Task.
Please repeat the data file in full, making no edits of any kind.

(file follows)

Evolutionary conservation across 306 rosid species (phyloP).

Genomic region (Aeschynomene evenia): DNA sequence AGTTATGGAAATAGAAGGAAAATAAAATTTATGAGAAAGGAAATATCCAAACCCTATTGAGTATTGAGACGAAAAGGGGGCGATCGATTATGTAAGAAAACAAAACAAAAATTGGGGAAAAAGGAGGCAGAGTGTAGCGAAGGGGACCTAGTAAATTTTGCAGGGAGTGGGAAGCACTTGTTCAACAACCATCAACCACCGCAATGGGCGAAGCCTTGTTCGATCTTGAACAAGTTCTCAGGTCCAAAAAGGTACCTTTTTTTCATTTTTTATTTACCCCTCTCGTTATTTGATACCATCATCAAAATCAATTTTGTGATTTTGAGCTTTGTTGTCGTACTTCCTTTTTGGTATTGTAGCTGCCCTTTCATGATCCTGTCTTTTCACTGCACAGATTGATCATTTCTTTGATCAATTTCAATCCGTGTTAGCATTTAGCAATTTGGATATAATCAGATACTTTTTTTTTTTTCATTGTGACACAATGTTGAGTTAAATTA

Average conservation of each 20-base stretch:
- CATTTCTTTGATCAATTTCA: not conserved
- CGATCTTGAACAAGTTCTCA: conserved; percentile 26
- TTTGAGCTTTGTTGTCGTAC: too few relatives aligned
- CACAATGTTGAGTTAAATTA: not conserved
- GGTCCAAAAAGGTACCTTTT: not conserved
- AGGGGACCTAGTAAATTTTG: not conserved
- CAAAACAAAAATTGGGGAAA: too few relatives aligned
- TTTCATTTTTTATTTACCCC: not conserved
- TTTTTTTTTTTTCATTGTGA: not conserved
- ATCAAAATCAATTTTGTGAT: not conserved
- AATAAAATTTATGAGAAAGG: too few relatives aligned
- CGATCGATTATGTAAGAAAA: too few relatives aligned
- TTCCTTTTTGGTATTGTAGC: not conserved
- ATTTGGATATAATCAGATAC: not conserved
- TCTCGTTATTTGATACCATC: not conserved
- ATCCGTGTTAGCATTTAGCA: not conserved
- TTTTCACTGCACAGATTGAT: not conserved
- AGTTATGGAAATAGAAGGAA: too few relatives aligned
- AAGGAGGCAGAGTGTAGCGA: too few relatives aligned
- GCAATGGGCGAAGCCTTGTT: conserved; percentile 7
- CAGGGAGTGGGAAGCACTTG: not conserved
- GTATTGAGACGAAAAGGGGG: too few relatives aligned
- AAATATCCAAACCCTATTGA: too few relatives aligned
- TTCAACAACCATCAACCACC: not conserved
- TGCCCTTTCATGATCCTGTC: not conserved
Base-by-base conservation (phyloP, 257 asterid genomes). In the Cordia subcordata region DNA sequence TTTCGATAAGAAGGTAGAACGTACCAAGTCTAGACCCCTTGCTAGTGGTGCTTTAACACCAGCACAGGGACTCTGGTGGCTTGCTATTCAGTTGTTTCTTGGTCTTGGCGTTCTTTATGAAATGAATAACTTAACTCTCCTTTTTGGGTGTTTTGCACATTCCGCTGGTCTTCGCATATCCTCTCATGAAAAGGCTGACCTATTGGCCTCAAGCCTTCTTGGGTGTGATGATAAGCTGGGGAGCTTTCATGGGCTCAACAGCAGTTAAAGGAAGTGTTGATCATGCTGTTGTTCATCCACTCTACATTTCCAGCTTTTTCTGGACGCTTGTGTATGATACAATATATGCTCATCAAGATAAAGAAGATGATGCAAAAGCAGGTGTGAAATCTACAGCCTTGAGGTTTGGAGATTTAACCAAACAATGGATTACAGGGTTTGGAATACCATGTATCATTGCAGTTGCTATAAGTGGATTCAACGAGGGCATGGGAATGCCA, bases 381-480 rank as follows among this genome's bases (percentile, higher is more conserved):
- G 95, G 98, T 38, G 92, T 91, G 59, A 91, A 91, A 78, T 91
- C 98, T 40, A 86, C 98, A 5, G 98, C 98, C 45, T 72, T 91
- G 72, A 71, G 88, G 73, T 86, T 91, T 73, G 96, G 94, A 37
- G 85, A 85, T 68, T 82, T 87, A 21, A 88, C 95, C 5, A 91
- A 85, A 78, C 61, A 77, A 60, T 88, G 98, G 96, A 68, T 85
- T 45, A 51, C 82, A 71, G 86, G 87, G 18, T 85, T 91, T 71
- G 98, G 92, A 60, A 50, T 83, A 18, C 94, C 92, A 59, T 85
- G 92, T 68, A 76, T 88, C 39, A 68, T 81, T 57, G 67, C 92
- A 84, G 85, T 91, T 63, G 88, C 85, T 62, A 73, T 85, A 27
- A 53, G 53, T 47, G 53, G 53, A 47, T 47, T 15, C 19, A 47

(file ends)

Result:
Evolutionary conservation across 306 rosid species (phyloP).

Genomic region (Aeschynomene evenia): DNA sequence AGTTATGGAAATAGAAGGAAAATAAAATTTATGAGAAAGGAAATATCCAAACCCTATTGAGTATTGAGACGAAAAGGGGGCGATCGATTATGTAAGAAAACAAAACAAAAATTGGGGAAAAAGGAGGCAGAGTGTAGCGAAGGGGACCTAGTAAATTTTGCAGGGAGTGGGAAGCACTTGTTCAACAACCATCAACCACCGCAATGGGCGAAGCCTTGTTCGATCTTGAACAAGTTCTCAGGTCCAAAAAGGTACCTTTTTTTCATTTTTTATTTACCCCTCTCGTTATTTGATACCATCATCAAAATCAATTTTGTGATTTTGAGCTTTGTTGTCGTACTTCCTTTTTGGTATTGTAGCTGCCCTTTCATGATCCTGTCTTTTCACTGCACAGATTGATCATTTCTTTGATCAATTTCAATCCGTGTTAGCATTTAGCAATTTGGATATAATCAGATACTTTTTTTTTTTTCATTGTGACACAATGTTGAGTTAAATTA

Average conservation of each 20-base stretch:
- CATTTCTTTGATCAATTTCA: not conserved
- CGATCTTGAACAAGTTCTCA: conserved; percentile 26
- TTTGAGCTTTGTTGTCGTAC: too few relatives aligned
- CACAATGTTGAGTTAAATTA: not conserved
- GGTCCAAAAAGGTACCTTTT: not conserved
- AGGGGACCTAGTAAATTTTG: not conserved
- CAAAACAAAAATTGGGGAAA: too few relatives aligned
- TTTCATTTTTTATTTACCCC: not conserved
- TTTTTTTTTTTTCATTGTGA: not conserved
- ATCAAAATCAATTTTGTGAT: not conserved
- AATAAAATTTATGAGAAAGG: too few relatives aligned
- CGATCGATTATGTAAGAAAA: too few relatives aligned
- TTCCTTTTTGGTATTGTAGC: not conserved
- ATTTGGATATAATCAGATAC: not conserved
- TCTCGTTATTTGATACCATC: not conserved
- ATCCGTGTTAGCATTTAGCA: not conserved
- TTTTCACTGCACAGATTGAT: not conserved
- AGTTATGGAAATAGAAGGAA: too few relatives aligned
- AAGGAGGCAGAGTGTAGCGA: too few relatives aligned
- GCAATGGGCGAAGCCTTGTT: conserved; percentile 7
- CAGGGAGTGGGAAGCACTTG: not conserved
- GTATTGAGACGAAAAGGGGG: too few relatives aligned
- AAATATCCAAACCCTATTGA: too few relatives aligned
- TTCAACAACCATCAACCACC: not conserved
- TGCCCTTTCATGATCCTGTC: not conserved
Base-by-base conservation (phyloP, 257 asterid genomes). In the Cordia subcordata region DNA sequence TTTCGATAAGAAGGTAGAACGTACCAAGTCTAGACCCCTTGCTAGTGGTGCTTTAACACCAGCACAGGGACTCTGGTGGCTTGCTATTCAGTTGTTTCTTGGTCTTGGCGTTCTTTATGAAATGAATAACTTAACTCTCCTTTTTGGGTGTTTTGCACATTCCGCTGGTCTTCGCATATCCTCTCATGAAAAGGCTGACCTATTGGCCTCAAGCCTTCTTGGGTGTGATGATAAGCTGGGGAGCTTTCATGGGCTCAACAGCAGTTAAAGGAAGTGTTGATCATGCTGTTGTTCATCCACTCTACATTTCCAGCTTTTTCTGGACGCTTGTGTATGATACAATATATGCTCATCAAGATAAAGAAGATGATGCAAAAGCAGGTGTGAAATCTACAGCCTTGAGGTTTGGAGATTTAACCAAACAATGGATTACAGGGTTTGGAATACCATGTATCATTGCAGTTGCTATAAGTGGATTCAACGAGGGCATGGGAATGCCA, bases 381-480 rank as follows among this genome's bases (percentile, higher is more conserved):
- G 95, G 98, T 38, G 92, T 91, G 59, A 91, A 91, A 78, T 91
- C 98, T 40, A 86, C 98, A 5, G 98, C 98, C 45, T 72, T 91
- G 72, A 71, G 88, G 73, T 86, T 91, T 73, G 96, G 94, A 37
- G 85, A 85, T 68, T 82, T 87, A 21, A 88, C 95, C 5, A 91
- A 85, A 78, C 61, A 77, A 60, T 88, G 98, G 96, A 68, T 85
- T 45, A 51, C 82, A 71, G 86, G 87, G 18, T 85, T 91, T 71
- G 98, G 92, A 60, A 50, T 83, A 18, C 94, C 92, A 59, T 85
- G 92, T 68, A 76, T 88, C 39, A 68, T 81, T 57, G 67, C 92
- A 84, G 85, T 91, T 63, G 88, C 85, T 62, A 73, T 85, A 27
- A 53, G 53, T 47, G 53, G 53, A 47, T 47, T 15, C 19, A 47